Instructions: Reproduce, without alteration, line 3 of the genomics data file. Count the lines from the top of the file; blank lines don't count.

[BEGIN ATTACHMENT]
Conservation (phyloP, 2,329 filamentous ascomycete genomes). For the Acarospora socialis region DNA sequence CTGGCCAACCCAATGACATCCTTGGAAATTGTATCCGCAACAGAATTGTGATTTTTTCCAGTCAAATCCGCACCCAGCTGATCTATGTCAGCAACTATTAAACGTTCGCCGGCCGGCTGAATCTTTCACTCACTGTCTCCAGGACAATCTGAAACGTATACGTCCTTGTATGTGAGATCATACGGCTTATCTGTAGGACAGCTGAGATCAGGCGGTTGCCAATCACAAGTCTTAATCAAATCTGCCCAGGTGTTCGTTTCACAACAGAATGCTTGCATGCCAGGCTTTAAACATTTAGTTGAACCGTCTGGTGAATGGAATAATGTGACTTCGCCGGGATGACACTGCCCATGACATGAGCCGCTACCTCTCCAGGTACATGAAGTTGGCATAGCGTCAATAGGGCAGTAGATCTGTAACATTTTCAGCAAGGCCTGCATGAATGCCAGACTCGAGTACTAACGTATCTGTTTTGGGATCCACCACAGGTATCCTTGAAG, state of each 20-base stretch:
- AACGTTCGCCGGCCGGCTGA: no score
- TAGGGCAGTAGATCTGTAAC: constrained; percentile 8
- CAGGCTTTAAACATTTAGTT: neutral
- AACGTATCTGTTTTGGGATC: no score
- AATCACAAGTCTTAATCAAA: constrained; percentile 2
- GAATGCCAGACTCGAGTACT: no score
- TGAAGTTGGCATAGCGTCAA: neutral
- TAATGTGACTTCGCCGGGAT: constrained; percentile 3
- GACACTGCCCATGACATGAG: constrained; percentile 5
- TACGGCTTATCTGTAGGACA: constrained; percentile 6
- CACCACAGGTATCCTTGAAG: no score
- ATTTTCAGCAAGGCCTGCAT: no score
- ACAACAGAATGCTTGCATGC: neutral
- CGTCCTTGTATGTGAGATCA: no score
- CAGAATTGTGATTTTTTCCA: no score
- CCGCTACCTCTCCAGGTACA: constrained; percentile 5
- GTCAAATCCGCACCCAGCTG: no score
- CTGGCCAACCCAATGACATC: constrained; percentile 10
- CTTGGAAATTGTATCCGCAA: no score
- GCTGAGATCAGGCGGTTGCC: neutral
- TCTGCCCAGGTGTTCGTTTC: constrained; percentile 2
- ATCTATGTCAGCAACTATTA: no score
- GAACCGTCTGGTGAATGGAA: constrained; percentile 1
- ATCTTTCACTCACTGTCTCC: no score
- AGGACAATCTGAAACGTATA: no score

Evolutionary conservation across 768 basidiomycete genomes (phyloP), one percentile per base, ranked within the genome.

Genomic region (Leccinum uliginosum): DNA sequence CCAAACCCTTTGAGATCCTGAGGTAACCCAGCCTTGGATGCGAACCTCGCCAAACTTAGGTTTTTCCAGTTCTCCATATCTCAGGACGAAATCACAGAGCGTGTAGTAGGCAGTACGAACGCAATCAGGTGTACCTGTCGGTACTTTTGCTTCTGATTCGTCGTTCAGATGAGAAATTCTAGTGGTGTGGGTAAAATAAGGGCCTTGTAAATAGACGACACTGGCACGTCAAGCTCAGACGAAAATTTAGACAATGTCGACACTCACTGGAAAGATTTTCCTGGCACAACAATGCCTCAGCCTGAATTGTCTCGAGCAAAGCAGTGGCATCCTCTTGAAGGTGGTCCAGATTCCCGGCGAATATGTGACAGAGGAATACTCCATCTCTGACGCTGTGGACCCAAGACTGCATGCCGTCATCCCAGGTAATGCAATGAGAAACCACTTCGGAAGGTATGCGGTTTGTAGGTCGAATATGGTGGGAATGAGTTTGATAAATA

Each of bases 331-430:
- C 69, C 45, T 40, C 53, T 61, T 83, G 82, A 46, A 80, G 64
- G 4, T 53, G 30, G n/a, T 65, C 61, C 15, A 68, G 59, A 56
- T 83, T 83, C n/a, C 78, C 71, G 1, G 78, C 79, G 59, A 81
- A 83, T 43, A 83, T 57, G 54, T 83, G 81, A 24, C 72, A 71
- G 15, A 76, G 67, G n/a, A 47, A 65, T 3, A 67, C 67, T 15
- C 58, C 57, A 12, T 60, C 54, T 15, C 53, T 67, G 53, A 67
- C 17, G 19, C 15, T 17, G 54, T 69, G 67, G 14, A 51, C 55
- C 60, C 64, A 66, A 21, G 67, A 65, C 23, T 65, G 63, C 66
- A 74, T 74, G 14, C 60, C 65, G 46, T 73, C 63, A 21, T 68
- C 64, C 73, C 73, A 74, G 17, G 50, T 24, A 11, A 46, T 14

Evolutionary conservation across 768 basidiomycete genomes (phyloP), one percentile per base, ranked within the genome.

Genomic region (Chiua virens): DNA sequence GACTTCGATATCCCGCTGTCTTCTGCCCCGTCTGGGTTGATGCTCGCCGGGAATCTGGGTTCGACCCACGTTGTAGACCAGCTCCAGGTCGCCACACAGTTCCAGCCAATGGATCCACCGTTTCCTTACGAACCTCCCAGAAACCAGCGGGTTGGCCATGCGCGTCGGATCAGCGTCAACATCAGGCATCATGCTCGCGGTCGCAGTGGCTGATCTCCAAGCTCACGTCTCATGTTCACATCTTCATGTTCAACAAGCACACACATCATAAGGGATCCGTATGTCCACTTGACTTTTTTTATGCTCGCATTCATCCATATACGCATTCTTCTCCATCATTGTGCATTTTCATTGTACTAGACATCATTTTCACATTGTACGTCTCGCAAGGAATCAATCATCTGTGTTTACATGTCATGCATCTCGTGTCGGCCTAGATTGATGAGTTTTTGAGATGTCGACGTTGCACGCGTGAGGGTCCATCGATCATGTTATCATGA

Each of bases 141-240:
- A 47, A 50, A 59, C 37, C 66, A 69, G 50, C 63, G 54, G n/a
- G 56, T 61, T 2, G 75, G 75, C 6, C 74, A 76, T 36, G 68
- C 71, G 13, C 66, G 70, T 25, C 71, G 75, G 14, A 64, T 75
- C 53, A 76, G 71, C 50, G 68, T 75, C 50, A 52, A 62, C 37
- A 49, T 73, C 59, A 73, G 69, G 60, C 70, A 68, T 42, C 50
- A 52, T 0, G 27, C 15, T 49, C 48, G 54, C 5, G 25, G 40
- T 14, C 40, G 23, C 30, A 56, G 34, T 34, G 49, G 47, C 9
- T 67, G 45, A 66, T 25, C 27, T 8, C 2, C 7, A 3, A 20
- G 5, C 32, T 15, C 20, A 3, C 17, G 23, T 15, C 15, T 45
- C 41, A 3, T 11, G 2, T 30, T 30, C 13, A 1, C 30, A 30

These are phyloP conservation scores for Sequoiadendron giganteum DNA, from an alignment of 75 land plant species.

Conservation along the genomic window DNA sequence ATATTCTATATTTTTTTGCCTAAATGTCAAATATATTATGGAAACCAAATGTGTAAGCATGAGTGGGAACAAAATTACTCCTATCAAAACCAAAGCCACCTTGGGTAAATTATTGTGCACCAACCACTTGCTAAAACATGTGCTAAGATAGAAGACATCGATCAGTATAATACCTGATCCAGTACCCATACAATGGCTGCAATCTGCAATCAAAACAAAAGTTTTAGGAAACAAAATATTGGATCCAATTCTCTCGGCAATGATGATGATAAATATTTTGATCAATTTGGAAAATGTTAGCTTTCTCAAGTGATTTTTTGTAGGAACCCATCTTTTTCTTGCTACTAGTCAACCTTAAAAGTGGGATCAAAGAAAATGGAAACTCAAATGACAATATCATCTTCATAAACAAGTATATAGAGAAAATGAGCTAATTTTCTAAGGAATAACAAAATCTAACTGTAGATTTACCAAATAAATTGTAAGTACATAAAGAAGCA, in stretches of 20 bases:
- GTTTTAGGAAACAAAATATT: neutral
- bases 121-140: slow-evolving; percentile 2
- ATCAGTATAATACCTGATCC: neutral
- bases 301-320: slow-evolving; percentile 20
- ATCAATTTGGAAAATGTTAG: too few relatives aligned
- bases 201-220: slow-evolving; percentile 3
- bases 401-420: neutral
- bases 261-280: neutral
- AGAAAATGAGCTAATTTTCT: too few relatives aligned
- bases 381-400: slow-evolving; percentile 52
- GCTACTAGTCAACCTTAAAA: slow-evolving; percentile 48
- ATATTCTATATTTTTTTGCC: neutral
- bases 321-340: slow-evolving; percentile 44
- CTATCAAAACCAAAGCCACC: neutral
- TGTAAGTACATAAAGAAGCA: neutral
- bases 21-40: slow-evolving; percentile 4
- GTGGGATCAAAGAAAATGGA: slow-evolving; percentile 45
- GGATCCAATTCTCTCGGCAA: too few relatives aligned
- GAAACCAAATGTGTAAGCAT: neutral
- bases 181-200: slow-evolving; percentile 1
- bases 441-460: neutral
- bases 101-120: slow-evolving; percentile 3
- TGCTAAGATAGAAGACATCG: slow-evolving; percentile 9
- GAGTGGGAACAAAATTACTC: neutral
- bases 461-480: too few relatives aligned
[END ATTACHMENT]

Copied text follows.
- TAGGGCAGTAGATCTGTAAC: constrained; percentile 8